In 1742, Christian Goldbach mentioned in a hypothesis regarding prime numbers that every even integer is actually the sum of prime numbers or 1. After generalization, it can be stated that every even integer, greater than 4 can be written as the sum of two prime numbers. This methodical approach emerged as a breakthrough algorithm in number theory. For example, take 28 and 30. These are even numbers which can be easily represented in the form of primes. 28 = 5 + 23 = 11 +17 and 30 = 7+23 = 11 +19 = 13+17 = 1+29.
Though the results match with the conjecture, modern computers were able to prove that the conjecture holds true till at least the first 4×10^4 numbers. Later, mathematicians G.H Hardy and Littlewoods tried to modify the theory and found that every extremely large number is the sum of three odd primes. As the time progressed, different conjectures appeared and significant data predicted arbitrary patterns such as the Sierpinski triangle sticking to each other or appearing independently in the prime number distribution.
In 1922, Professor Hardy and Littlewoods asked whether there are infinitely many primes that can be represented in the form of n^2+1 where n is a positive integer. The closest answer to that question was discovered in 1978 which states that there are infinitely many values for n for which n^2+1 is either a prime or is the product of just two primes. All such voluminous results only reframe the question with which we actually started our journey i.e. how the primes are distributed. Hopefully, irrespective of whether mathematical puzzle will be solved or not, we ought to enjoy the infinite dream of randomness.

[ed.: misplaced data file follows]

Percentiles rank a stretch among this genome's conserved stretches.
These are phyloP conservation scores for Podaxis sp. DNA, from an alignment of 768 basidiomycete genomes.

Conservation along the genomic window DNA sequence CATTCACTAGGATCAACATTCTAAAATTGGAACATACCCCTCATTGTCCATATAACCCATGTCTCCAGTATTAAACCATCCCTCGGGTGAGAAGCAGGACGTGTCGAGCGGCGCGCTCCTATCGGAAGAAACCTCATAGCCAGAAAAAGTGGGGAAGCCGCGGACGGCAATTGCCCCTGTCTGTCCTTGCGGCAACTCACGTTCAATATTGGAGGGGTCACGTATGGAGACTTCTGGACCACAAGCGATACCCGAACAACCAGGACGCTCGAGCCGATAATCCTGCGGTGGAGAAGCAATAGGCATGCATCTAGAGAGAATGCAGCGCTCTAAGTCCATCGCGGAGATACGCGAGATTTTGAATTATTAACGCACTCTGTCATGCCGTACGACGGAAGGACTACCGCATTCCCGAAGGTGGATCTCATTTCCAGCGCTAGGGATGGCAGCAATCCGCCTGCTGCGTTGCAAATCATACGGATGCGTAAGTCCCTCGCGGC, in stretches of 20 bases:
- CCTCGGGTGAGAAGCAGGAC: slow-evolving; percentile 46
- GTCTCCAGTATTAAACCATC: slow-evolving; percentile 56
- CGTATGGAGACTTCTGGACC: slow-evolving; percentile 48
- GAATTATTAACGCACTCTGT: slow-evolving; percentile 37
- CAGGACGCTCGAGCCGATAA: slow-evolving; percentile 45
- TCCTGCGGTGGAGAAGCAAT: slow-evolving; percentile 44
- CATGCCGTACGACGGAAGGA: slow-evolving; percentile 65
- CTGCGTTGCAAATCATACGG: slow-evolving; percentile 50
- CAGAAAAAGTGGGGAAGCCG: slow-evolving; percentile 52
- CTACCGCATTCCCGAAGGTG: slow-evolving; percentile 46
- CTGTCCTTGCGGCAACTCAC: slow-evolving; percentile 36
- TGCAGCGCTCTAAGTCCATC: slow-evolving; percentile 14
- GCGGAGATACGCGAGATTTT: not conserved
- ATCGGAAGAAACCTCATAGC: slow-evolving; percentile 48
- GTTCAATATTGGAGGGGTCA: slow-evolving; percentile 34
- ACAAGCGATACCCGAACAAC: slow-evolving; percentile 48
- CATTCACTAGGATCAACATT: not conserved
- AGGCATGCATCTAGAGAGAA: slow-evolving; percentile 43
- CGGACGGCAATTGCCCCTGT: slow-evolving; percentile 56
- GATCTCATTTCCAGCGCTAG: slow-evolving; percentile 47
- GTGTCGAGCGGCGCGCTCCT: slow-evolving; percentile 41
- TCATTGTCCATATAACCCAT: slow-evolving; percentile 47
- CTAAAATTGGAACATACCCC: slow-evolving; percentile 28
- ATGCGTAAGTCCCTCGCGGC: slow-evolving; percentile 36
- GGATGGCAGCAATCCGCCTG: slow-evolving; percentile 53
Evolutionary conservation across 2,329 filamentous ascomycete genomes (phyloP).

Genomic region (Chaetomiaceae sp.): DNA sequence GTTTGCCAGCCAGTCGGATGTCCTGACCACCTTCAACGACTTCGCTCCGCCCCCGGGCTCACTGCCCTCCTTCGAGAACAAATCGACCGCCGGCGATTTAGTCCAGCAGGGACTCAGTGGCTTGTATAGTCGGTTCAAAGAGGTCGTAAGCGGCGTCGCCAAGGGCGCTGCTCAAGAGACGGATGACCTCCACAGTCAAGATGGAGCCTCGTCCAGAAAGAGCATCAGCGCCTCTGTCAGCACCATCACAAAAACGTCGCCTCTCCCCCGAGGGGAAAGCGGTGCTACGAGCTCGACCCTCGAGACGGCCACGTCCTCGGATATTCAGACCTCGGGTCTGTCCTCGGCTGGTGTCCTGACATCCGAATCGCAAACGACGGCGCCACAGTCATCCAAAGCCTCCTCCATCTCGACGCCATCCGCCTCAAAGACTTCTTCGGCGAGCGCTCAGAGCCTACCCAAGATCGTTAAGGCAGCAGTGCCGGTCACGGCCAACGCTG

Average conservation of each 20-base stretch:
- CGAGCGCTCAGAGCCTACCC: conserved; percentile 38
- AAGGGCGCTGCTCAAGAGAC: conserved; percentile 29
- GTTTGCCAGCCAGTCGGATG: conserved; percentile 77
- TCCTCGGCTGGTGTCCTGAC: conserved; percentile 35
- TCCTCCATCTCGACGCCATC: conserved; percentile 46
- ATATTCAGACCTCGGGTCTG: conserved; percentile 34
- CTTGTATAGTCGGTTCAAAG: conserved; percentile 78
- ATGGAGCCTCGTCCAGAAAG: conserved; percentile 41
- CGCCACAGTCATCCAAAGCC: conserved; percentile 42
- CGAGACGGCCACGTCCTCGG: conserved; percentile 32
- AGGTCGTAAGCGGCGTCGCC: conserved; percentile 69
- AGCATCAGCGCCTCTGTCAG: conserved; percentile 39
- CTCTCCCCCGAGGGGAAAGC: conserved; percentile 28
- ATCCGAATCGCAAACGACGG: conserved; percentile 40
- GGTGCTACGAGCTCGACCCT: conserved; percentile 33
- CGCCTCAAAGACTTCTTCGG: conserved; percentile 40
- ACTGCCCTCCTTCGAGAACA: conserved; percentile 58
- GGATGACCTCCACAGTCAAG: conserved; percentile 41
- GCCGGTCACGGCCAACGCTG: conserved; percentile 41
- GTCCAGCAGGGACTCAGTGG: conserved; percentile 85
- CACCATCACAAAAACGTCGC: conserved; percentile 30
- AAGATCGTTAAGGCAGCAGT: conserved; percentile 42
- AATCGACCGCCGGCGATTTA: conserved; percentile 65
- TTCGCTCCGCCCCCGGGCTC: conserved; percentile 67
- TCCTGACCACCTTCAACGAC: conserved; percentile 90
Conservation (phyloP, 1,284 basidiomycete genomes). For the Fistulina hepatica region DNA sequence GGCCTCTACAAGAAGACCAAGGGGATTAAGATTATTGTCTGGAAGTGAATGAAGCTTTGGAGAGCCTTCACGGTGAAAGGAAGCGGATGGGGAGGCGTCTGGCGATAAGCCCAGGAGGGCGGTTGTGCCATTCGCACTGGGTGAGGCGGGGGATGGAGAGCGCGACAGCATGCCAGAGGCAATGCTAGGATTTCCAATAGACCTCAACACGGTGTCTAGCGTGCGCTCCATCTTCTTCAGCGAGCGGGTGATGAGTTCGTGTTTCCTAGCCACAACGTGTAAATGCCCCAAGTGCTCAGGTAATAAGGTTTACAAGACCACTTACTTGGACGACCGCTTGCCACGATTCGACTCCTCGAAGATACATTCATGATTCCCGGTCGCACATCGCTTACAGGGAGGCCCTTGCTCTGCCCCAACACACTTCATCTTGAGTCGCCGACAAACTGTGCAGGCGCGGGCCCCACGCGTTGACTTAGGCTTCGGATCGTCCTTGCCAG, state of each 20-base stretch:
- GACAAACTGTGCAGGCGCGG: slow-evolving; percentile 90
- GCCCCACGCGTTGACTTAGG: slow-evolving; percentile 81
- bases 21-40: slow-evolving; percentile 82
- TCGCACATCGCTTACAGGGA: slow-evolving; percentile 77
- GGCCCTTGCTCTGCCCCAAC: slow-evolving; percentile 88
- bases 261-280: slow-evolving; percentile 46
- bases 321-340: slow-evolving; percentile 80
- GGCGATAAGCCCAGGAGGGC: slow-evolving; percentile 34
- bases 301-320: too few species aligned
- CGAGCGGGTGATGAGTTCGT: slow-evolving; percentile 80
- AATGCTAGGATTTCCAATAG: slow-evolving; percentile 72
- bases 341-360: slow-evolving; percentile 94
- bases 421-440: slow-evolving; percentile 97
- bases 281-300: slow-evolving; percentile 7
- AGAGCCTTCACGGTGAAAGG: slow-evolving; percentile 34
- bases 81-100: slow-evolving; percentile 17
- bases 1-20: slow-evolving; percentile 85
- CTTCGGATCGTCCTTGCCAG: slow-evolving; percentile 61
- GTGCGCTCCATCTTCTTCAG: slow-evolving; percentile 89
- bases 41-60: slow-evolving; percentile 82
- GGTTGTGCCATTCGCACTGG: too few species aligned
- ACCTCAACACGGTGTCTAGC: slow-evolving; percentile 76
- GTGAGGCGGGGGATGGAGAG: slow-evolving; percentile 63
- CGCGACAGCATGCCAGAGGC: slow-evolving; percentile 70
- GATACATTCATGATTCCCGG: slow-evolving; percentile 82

Primes in Cryptography
Around the year 1970, prime numbers were for the first time comprehensively studied in the domain of security systems and public key cryptography. Digital systems were developing at lightning speed and with them came new loop holes. If we only examine the use of primes in cryptography, we will witness one of the most famous secure data transmitting systems – the RSA algorithm, which was developed on the foundation of primes, where two very large prime numbers were kept as a secret and were used as a key. This hunt for finding very large number stimulated the outside world by which their start-up was built.
Mersenne primes are a special class of prime numbers which can be expressed in the form 2^n -1, where n is an integer. On the 7th of January 2016, Curtis Cooper who is a volunteer of the Great Internet Mersenne Prime Search (GIMPS) at the University of Central Missouri discovered the largest prime number which is 2^ 74207281 -1. The number is commonly referred to as M74207281. This number boasts a mind boggling 22,338,618 digits. As of now, all 11 largest prime numbers are all Mersenne. The primality test took a month’s time using an Intel I7- 4790 CPU and a free downloadable program designed by GIMPS.
Prime numbers are an intriguing subject, that has not only provided immense applications in cryptography and security systems but has also played a significant role in the advancement of pure mathematics and especially number theory. What makes the subject of numbers and their distribution unique, is the ability for them to arouse interest among both laymen and mathematicians alike. The study of prime numbers is not a new thing and we can safely assert that the ‘magic’ weaved by them will continue to enchant us for years to come.